SUMMARY REPORTS OF EXCHANGE SCIENTISTS

1. Dr. Robert Young, NCI
Dr. Daniel Ihde, NCI
Dr. Robert Golbey, Memorial Sloan-Kettering Cancer Center

Dates of Visits: December 5-9, 1983

Summary of Activities
Drs. Young, Ihde, and Golbey participated in a series of seminars and visits in Tokyo and Nagoya, the primary focus of which was on three curable cancers, small cell lung cancer, testicular cancer, and ovarian cancer. These visits provided an opportunity to exchange information on clinical studies being carried out in both countries with these cancers.


2. Dr. Makoto Ogawa,
Cancer Chemotherapy Center, Tokyo

Dates of Visits: January 17-23, 1984

Dr. Ogawa participated in the Phase I-II meeting at NCI to exchange information on clinical trials. In addition, he visited Drs. Glenn Sheline and Theodore Philips at University of California at San Francisco.

Summary Reports on Biochemical Modulators Meeting and Phase I Working Group Meeting

The meeting held during 18-19 January, 1984 in National Cancer Institute (NCI) in Bethesda, Washington, D.C. was divided into two parts; Biochemical Modulators Meeting and Phase I Working Group Meeting.
1. Biochemical Modulators Meeting
The experimental and clinical results of biochemical modifications including methotrexate (MTX) plus 5-fluorouracil (5FU), 5FU plus citovorum factore (CF) rescue, PALA plus 5FU, cytosine arabinoside plus MTX and activicin plus cytosine arabinoside were presented in this meeting. Among these methods, a sequential use of MTX and 5FU has been most extensively tested in head and neck tumors, gastrointestinal tumors and others. However, it appears that the optimal dose and timing to deliver both drugs has not yet established, while most investigators have used 1-3 hours intervals.
Concerning with timing to use MTX and 5FU, Cadman in University of San Francisco presented an experimental evidence suggesting that more than 24 hours will be necessary in order to achieve sufficient accumulation of PRPP, which is a key metabolite relating to binding of FdUMP to thymidylate, an active compound of synthesis which could contribute to the enhanced cell kill.
Bruckner in Mount Sainai Hospital presented their preliminary results of a simultaneous combination of 5FU and CF rescue which was designed in order to reduce toxicity and therefore to enhance clinical efficacy of 5FU.
This approach is a similar modality to the high dose MTX and CF rescue which showed a significantly enhanced activity over MTX alone for lymphomas, osteogenic sarcoma and others. However, his result suggested that CF did not conribute for reduction of gastrointestinal and central nervous toxicities of 5FU.
Overall, biochemical modification purposing enhancement of antitumor efficacy and/or reduction of toxicity is an attractive investigational direction, however none of these attempt appears to have established its clinical usefullness until now.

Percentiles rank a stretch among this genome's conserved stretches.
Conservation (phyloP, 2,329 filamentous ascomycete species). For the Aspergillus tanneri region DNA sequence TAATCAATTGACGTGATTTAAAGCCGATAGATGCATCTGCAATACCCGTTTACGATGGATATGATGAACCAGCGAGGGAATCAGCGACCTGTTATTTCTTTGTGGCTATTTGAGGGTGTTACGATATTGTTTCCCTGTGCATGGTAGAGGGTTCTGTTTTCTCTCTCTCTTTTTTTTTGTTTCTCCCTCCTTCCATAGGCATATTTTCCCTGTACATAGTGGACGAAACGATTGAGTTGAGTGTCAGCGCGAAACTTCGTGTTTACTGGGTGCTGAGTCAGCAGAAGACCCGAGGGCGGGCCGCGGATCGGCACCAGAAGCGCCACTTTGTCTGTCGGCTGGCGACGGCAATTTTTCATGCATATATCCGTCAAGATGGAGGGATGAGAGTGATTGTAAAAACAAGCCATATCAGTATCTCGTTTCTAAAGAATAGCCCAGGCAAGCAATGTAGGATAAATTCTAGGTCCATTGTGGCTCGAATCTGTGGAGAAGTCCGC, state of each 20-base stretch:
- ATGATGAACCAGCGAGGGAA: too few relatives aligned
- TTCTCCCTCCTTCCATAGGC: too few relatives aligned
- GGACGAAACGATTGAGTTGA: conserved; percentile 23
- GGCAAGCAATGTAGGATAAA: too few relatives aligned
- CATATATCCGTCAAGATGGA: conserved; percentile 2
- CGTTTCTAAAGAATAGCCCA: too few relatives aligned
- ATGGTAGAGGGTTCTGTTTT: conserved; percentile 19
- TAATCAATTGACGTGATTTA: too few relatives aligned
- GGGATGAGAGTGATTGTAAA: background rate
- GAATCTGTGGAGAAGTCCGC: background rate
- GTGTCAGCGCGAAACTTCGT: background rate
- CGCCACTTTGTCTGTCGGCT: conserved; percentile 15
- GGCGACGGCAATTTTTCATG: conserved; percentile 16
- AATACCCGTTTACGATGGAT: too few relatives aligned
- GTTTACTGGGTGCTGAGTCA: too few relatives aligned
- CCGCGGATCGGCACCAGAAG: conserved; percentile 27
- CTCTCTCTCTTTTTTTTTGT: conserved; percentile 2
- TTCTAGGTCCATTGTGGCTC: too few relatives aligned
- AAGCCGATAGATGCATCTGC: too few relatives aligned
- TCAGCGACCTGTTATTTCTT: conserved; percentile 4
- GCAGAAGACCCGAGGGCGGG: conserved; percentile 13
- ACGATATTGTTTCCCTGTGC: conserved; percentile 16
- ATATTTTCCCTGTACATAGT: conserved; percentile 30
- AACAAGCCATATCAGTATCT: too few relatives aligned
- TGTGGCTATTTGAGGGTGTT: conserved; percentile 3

2. Phase I Working Group Meeting
The results of Phase I trials of various new antitumor agents were presented by investigators in USA and in Early Clinical Trial Group (ECTG) in EORTC. Thirty minutes were given for me to review current results of new drugs developing in Japan and, therefore, I summarized experimental and clinical results of an anthracycline: THP-adriamycin, antimetabolites: PL-AC, SM-l08, UFT and 5’DFUR, a new cisplatin: 1-OHP and others.
Major drugs reported from USA and ECTG were 2nd generation compounds of cisplatin: CBDCA, CHIP, TNO-6 and JM-40; analogs of adriamycin: Epirubicin, Idarubicin and Esorubicin, a new bleomycin: tallysornycin, and others. Furthermore, methodology of Phase I trial in children was reviewed by Marsoni in the NCI.
Firstly, eighty percent of an optimal dose determined by adult's Phase I trial is safe to be selected as an initial dose in children. Secondly, the modified Fibonacc's method was used to escalate the doses, but the doses of each step can increase upto 100% until reaching a subtoxic dose. Thirdly the dose limiting toxicities is the same in both children and adults. Finally, the maximum tolerated doses decided in children were mostly higher doses than those in adults.
It is well recognized that incidences of pediatric solid tumors which are major target tumors relected for Phase I trial are much less than those in adults, so that an efficient methodology to conclude Phase I trial is essential.
Thus, in this respect, this presentation was educational and, in my opinion, the independent Phase I trial from adults is definitively necessary in order to determine the optimal dose and schedule in children. The chance given for me to attend this meeting was extremely precious, because informations of new drugs were obtained through presentations and by personal communications with participants including my friends.